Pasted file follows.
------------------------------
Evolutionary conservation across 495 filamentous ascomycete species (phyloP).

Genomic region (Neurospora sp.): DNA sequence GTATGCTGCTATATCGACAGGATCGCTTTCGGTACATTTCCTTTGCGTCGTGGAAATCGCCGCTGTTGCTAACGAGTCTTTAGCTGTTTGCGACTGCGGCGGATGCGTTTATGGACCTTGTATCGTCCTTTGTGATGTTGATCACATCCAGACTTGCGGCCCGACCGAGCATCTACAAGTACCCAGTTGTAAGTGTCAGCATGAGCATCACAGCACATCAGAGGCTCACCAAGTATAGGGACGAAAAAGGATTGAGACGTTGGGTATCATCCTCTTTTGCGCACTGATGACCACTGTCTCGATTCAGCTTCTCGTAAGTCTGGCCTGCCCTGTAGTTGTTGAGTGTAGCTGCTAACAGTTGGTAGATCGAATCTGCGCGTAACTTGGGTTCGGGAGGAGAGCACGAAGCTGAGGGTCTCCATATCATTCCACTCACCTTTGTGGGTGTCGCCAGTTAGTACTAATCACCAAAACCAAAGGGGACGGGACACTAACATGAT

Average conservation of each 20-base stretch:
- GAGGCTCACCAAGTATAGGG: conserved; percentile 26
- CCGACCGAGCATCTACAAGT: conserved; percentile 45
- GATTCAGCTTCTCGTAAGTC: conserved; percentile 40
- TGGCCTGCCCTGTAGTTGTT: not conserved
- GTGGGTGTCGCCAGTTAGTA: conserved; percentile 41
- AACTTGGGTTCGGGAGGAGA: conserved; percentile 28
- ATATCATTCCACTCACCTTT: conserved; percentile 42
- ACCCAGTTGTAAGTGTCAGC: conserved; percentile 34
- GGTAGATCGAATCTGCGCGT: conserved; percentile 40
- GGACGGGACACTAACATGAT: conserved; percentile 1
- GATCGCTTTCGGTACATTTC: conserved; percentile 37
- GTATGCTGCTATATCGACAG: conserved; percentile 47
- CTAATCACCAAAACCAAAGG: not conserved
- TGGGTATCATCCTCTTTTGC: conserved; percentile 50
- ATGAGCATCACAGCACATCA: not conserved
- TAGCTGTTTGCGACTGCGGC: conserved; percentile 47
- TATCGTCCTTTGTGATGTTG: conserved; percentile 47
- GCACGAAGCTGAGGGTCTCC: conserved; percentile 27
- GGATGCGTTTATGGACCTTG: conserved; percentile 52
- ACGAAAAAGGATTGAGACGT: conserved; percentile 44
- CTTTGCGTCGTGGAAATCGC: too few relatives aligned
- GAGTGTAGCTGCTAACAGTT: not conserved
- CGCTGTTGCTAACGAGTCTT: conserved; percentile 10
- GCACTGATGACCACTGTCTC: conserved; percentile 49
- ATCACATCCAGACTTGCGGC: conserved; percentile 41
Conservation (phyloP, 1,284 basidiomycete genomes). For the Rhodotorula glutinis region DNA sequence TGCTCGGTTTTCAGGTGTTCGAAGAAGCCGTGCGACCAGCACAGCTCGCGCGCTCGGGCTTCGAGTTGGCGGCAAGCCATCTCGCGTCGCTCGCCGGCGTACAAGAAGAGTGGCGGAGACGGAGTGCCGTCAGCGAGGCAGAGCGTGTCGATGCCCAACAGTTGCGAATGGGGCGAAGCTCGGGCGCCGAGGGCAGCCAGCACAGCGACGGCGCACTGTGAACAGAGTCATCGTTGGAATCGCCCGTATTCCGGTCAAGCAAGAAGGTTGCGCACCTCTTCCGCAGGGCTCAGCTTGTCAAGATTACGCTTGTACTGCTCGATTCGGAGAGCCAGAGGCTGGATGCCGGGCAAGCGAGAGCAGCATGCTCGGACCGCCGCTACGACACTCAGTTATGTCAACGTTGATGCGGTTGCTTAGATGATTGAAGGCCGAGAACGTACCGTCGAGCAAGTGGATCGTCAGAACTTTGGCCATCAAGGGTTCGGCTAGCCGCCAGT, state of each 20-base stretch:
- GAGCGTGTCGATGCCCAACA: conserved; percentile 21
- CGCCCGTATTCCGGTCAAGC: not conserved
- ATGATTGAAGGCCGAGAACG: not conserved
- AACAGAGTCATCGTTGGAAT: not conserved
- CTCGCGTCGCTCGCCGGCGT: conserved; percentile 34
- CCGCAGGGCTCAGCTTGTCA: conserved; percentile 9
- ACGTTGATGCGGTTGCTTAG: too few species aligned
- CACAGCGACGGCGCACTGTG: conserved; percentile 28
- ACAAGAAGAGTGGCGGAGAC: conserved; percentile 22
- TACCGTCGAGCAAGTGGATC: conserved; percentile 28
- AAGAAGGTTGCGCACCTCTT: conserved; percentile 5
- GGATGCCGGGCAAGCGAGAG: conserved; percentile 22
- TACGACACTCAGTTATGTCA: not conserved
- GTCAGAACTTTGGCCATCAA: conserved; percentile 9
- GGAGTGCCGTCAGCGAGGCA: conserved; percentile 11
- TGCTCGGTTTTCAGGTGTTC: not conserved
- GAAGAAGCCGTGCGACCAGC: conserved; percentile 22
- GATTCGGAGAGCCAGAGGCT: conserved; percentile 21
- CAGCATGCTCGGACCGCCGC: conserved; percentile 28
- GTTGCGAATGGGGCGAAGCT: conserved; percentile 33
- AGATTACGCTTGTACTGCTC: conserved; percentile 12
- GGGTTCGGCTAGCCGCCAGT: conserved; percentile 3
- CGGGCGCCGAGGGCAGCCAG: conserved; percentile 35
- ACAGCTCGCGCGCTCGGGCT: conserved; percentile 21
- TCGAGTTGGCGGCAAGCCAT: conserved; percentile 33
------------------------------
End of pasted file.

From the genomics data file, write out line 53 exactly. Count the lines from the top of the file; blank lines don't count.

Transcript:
- ACAGCTCGCGCGCTCGGGCT: conserved; percentile 21